A value is a discrete quantity of data. The members of a type are the values of that type. Computer languages vary in their implementation of primitive value types, but some examples would be null, undefined, true/false, and numeric values, like the following: 1, 3.1459, "Chuck", 'D', true.
A data type or simply type is a classification of data which tells the compiler or interpreter how the programmer intends to use the data. Data types specify the type of data that you work with in a program. The data type defines the size of memory needed to store data and the kinds of operations that can be performed on the data. Most computer programming languages support various types of data, for example: real, integer, string, or boolean. A data type provides a set of values from which an expression (i.e. variable, function...) may take its values. The type defines the operations that can be done on the data, the meaning of the data, and the way values of that type can be stored. Data types are grouped into value types and reference types. Value data types store the value on the stack, whereas reference data types write the memory address on the stack which
points to where the data value begins in dynamic memory (the heap).
Modern-day programming languages have basic data types built-in to them; these are generally referred to as their primitive data types. Meaning, the programmer does not have to write the code that defines the data type, its allowed operations, etc. Usually a simple statement like:
is all that is needed to declare an integer variable to the compiler or interpreter using any modern-day programming language.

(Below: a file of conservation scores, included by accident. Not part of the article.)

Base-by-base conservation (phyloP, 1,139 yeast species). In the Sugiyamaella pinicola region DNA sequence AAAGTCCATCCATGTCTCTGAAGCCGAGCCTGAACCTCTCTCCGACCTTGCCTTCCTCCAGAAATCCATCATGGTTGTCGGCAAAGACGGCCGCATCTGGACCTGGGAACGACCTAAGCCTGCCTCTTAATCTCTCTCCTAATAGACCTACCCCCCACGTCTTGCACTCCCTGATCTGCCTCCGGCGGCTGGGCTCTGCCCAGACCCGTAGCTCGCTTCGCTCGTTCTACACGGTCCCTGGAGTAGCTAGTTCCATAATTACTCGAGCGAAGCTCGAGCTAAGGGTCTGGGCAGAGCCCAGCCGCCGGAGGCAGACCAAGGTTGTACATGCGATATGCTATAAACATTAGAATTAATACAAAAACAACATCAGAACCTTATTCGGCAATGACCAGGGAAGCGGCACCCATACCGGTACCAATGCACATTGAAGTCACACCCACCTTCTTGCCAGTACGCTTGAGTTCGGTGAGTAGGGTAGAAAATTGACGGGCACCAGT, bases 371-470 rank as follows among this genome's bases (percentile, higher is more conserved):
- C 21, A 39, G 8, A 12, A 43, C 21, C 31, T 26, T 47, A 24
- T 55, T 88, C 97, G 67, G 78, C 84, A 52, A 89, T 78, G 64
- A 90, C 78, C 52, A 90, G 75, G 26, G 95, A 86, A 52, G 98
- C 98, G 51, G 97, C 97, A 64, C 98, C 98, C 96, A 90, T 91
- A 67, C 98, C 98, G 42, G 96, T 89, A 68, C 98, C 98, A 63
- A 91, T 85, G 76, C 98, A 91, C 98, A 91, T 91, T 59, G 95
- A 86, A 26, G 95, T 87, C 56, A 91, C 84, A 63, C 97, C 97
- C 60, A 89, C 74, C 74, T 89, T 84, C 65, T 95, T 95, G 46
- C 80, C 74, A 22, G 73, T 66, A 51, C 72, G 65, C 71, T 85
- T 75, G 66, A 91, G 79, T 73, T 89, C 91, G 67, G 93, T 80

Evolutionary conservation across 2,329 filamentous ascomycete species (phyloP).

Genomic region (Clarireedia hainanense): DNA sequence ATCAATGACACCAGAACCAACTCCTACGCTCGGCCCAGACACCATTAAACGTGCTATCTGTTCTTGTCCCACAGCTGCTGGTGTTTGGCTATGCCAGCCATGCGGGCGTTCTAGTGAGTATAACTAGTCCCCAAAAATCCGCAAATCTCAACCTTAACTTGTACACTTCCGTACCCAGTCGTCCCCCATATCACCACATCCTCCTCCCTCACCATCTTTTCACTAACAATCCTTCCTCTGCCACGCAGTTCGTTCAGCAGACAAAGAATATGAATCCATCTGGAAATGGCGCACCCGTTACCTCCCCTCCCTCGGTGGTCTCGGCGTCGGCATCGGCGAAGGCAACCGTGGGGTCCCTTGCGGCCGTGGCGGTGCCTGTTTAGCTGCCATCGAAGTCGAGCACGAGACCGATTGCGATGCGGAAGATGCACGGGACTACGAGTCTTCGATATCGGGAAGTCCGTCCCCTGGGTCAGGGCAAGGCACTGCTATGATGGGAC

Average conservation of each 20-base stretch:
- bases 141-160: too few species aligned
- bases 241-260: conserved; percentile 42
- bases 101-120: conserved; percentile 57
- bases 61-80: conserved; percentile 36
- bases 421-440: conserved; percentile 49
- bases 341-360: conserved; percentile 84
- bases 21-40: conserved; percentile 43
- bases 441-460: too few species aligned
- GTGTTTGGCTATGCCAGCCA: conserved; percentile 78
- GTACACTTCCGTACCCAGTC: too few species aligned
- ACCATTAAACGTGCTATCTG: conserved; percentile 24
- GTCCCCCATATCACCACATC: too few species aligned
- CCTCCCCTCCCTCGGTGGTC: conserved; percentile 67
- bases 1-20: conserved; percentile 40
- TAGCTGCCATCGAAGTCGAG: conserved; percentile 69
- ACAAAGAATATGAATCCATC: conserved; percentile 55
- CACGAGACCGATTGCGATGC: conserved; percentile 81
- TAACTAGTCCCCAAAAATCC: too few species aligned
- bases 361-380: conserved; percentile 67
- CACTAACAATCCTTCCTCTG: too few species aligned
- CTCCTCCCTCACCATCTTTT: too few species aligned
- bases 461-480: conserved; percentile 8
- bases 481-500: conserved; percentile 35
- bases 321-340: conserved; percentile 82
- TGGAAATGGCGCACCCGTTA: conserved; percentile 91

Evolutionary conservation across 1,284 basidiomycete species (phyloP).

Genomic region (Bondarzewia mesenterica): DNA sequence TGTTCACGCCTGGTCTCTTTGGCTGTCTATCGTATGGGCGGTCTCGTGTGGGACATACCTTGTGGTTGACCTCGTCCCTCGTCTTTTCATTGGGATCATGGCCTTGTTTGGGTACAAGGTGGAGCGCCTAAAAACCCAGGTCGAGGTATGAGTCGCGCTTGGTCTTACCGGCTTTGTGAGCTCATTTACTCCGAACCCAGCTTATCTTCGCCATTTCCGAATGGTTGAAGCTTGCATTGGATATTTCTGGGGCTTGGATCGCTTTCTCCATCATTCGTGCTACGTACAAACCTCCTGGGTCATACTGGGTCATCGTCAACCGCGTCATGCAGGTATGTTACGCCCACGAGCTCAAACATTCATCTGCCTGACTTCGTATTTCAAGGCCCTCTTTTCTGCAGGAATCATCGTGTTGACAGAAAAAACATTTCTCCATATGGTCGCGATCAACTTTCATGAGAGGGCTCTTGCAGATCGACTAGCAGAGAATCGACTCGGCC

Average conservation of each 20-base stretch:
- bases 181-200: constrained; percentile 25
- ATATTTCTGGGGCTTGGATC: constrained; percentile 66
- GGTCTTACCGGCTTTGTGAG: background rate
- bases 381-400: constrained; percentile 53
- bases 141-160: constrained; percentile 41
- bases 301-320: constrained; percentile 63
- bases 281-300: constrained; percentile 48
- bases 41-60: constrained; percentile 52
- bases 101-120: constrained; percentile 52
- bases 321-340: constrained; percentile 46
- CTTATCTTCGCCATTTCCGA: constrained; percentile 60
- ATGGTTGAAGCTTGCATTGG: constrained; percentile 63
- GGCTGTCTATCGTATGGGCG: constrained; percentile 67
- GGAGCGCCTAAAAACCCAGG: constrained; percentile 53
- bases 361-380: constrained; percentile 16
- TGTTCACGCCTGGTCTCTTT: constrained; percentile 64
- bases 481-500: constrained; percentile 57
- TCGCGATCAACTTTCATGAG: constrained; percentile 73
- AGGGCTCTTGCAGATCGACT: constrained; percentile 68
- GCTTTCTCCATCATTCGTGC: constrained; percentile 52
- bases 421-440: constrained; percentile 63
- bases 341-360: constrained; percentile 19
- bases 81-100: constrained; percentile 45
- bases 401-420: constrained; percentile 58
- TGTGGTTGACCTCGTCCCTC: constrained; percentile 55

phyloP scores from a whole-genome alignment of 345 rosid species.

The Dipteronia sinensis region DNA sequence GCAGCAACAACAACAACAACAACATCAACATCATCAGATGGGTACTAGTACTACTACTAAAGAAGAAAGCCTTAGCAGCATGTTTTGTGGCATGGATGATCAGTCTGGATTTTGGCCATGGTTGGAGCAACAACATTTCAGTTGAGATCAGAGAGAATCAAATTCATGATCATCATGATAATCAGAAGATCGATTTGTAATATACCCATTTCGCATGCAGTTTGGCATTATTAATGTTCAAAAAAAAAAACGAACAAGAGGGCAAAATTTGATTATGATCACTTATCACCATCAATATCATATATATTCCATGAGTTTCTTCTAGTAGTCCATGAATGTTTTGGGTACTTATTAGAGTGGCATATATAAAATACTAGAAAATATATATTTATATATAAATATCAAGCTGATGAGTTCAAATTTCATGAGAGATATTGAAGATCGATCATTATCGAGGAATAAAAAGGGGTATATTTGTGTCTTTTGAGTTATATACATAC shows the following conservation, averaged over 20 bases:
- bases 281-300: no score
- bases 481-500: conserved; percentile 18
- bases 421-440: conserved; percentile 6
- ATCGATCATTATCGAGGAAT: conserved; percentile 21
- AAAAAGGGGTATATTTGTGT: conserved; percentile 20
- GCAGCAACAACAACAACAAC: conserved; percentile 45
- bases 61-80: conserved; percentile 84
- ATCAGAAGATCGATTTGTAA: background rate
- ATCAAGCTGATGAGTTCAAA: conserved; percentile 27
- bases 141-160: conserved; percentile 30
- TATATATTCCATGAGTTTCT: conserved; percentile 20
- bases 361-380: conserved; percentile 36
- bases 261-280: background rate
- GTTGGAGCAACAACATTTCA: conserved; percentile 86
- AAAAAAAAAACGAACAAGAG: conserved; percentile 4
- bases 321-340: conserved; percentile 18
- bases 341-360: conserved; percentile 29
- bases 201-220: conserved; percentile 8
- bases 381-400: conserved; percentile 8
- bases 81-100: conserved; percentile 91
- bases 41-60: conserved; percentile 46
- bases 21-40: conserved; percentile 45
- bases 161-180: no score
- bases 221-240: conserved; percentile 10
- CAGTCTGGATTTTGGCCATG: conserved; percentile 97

Data Types By Programming Language
Click on the links below to view the specific data types for the designated programming language.
Data types in C++ are mainly divided into two types:
Primitive Data Types: These data types are built-in or predefined data types and can be used directly by the user to declare variables. example: int, char , float, bool etc. Primitive data types available in C++ are:
- Floating Point
- Double Floating Point
- Valueless or Void
- Wide Character
Abstract or user defined data type: These data types are defined by user itself. Like, defining a class in C++ or a structure.
Most of the time, a primitive value is represented directly at the lowest level of the language implementation.
All primitives are immutable, i.e., they cannot be altered. It is important not to confuse a primitive itself with a variable assigned a primitive value. The variable may be reassigned a new value, but the existing value can not be changed in the ways that objects, arrays, and functions can be altered.
Python has four primitive data types:
C# provides several built-in data types by way of the .NET framework which can be used in your programs. You can also define new data types by defining your own data structure, such as a
class or a
In this lesson we focus on some of the most commonly used data types.
Figure 2: C# Data Types
||Range Of Values
||0 to 255
||U+0000 to U+ffff (Unicode characters)
||-32,768 to 32,767
||-2,147,483,648 to 2,147,483,647
||-9,223,372,036,854,775,808 to 9,223,372,036,854,775,807
||±1.5 X 10-45 to ±3.4 X 1038
||±5.0e-324 to ±1.7e308
||True or False
||zero or more unicode characters
All of the data types in the table above are value types except for
string, which is a reference type. The variables which are based on value types directly contain the value on the stack. Data types which are of type reference store a reference on the
stack which points to a memory address on the
heap where the value is actually stored. This will make more sense after you learn about
heaps, and other data structures later on in this course. For now, just remember that the
string type is a reference type and NOT a value type.
The MSDN Web site has a more comprehensive table showing the C# integral data types. which is a subset of the simple types. You might also want to review Types for a more comprehensive overview of C# types.
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